Sophie credits her family with both her love of reading and writing and her unquenchable desire to serve her country. Her family was always in the service of the country. Her father, Yilma Deressa, was a diplomat, serving as ambassador to the United States in the 1950’s, and as a renowned economist involved in creating the modern economic foundations of the country in imperial times. Her father enjoyed her writing and encouraged her to read widely in order to write well. Both of her parents were great readers – especially her mother Elsabet Workeneh. Each of them had their own extensive collection of books.
Today she is encouraged by watching young people – like Lidetu Ayalew and Mushe Semu – who have such a passion to do something for their country and who astound people with their courage in national debates. As a young person, she feels that she was brave without knowing that she was brave – she just went into things with the energy and enthusiasm of youth. She has loved all the work that she has done – working for the newspaper, working for Sister Jember, and now working in politics. Her hope for herself is to make a small difference in her work.
For Ethiopia, she wants democracy to be the way of life in a meaningful way. She hopes for better opportunity and better education for our children. And she wants people to have faith in their country again – to be able to believe in the little things, without fear or anxiety about what is going to happen.
Her advice to young women: Participate in your country! No one will come from elsewhere to make things better. If you want things to be better, you have to work – and participate! It’s difficult to recruit women into politics – many are afraid…. for their families. But to make a difference, you have to participate.
|Interview with Sophia Yilma Deressa, February 7 2012
Primary Area of Work
|1||Abebech Wolde Tebeje||Journalism
||1969||Azezo, Gonder, Ethiopia||Addis Ababa, Ethiopia||Contemporary||More ...|
|2||Abonesh Haile Mariam, BSc, MD||Reproductive Health; Maternal, Newborn and Child Health||1947||Addis Ababa, Ethiopia||Addis Ababa, Ethiopia||Contemporary||More ...|
|3||Achamyelesh Kifle (Colonel Dr.)||Medicine, Military Healthcare Administration
||1964||Gambella, Ethiopia||Addis Ababa, Ethiopia||Contemporary||More ...|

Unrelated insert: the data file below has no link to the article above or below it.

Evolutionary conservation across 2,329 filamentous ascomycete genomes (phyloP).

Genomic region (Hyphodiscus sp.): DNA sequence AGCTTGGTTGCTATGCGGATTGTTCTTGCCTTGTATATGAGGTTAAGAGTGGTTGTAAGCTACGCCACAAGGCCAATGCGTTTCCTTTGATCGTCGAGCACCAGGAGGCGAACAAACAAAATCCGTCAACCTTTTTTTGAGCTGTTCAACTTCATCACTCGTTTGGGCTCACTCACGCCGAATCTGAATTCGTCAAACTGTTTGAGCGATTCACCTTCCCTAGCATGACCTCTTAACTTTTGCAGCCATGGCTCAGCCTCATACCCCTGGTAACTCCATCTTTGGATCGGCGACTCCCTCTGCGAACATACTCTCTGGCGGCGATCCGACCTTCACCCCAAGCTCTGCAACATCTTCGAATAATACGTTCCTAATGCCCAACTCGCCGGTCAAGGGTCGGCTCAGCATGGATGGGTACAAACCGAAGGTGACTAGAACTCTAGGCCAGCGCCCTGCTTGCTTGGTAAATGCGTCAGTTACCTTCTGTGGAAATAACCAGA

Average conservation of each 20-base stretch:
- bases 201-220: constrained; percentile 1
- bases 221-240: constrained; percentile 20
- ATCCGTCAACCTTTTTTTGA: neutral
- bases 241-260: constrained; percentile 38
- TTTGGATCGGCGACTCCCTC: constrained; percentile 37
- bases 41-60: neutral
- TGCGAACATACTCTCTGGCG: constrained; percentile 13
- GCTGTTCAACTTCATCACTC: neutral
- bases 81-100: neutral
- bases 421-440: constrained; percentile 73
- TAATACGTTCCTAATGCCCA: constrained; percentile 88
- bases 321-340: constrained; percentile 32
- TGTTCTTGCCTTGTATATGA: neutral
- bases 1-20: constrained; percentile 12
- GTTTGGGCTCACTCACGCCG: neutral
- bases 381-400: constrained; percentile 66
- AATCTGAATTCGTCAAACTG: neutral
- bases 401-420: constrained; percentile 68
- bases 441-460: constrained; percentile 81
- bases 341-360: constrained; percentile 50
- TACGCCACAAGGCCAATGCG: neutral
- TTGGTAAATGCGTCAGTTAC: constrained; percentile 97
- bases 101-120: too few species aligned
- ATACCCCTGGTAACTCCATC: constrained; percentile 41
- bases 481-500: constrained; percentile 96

|4||Aida Ashenafi Tessema||Filmmaking, Business Management||1971||Addis Ababa, Ethiopia||Addis Ababa, Ethiopia||Contemporary||More ...|
|5||Alfa Melesse Demmellash||Social Entrepreneur
||1979||Addis Ababa, Ethiopia||New Jersey, USA||Contemporary||More ...|
|6||Almaz Dejene Gebremariam||Media – radio and television||1948||Harar, Ethiopia||Addis Ababa, Ethiopia||Contemporary||More ...|
|7||Almaz Demese Tesema||Entrepreneur||1957||Selale, Ethiopia||Adama, Ethiopia||Contemporary||More ...|
|8||Almaz Haile-Selassie Woderyeleh||Gender Activist
||1947||Addis Ababa, Ethiopia||Addis Ababa, Ethiopia||Contemporary||More ...|
|9||Amsale Gualu Endegnanew, Captain||Airline Pilot||1977||Bahir Dar, Amhara Regional State, Ethiopia||Addis Ababa, Ethiopia||Contemporary||More ...|
|10||Assegedech Yeberta Tsadique||Radio Broadcast Journalism
||1943||Debre Berhan, Ethiopia||Addis Ababa, Ethiopia||Contemporary||More ...|
|11||Atsedeweine Tekle Riggio||Law||1952||Asmara, Eritrea||Addis Ababa, Ethiopia||Contemporary||More ...|
|12||Azeb Worku Sibane||Theater, Film, Television||1975||Addis Ababa, Ethiopia||Addis Ababa, Ethiopia||Contemporary||More ...|
|13||Bedria Mohamed Ahmed||Social Activism
||1955||Harar, Ethiopia||Addis Ababa, Ethiopia||Contemporary||More ...|
|14||Berhane Daba||Disability Activist
||1965||Holeta, Oromiya, Ethiopia||Addis Ababa, Ethiopia||Contemporary||More ...|
|15||Bethlehem Tilahun Alemu||Global Business||1980||Addis Ababa, Ethiopia||Addis Ababa, Ethiopia||Contemporary||More ...|
|16||Bruktawit Tigabu Tadesse||Media: TV Producer Children’s Programming||1981||Addis Ababa, Ethiopia||Addis Ababa, Ethiopia||Contemporary||More ...|
|17||Brutawit Dawit Abdi||Banking||1947||Addis Ababa, Ethiopia||Addis Ababa, Ethiopia||Contemporary||More ...|
|18||Camille De Stoop||Environmentally Sound Development||1949||Kortrijk, Belgium||Addis Ababa, Ethiopia||Contemporary||More ...|
|19||Catherine Hamlin (Dr.)||Obstetric Fistula Care and Prevention||1924||Sydney, Australia||Addis Ababa, Ethiopia||Contemporary||More ...|
|20||Chachi Tadesse WoldeGiorgis||Music, modeling, entrepreneur, community service||-||Addis Ababa, Ethiopia||Addis Ababa, Ethiopia and Atlanta, Georgia, USA||Contemporary||More ...|
|21||Derartu Tulu Gemechu, Colonel||World Champion Athlete||1972||Bekoji, Arsi Zone, Oromia Region, Ethiopia||Addis Ababa, Ethiopia||Contemporary||More ...|
|22||Desta Gebru Desta||Social Welfare
||1921||Addis Ababa, Ethiopia||Historical||More ...|
|23||Desta Hagos Tekle||Visual Arts||1951||Adwa, Tigray, Ethiopia||Addis Ababa, Ethiopia||Contemporary||More ...|
|24||Elizabeth Wolde Giorgis Wolde Yohannes (Dr.)||Academic Executive
||1956||Addis Ababa, Ethiopia||Addis Ababa, Ethiopia||Contemporary||More ...|
|25||Emahoy Welete Mariam Gelaw||Environmental farming; community welfare; religious service||1968-1970 (Approx)||Quashiba Kirkos, Machakel, Gojjam||East Gojjam, Ethiopia||Contemporary||More ...|
|26||Emebet Mulugeta Tefera (Dr.)||Academic Teaching and Research||-||Addis Ababa, Ethiopia||Addis Ababa, Ethiopia||Contemporary||More ...|
|27||Enana Woubet||Businesswoman/restaurant owner||-||Enferanz, North Gondar, Ethiopia||Gondar, Ethiopia||Contemporary||More ...|
|28||Fana Hagos Berhane||Education
||-||Mekelle, Tigrai, Ethiopia||Mekelle, Tigrai, Ethiopia||Contemporary||More ...|
|29||Fatuma Hate Hafilo||Advocacy for the Empowerment of Women
||1982||Gewane, Afar, Ethiopia||Awash, Afar, Ethiopia||Contemporary||More ...|
|30||Fetenu Bekele Gebremeskel||Gender and Development, Women's Empowerment||1945||Gosh Wuha, Wello, Ethiopia||Contemporary||More ...|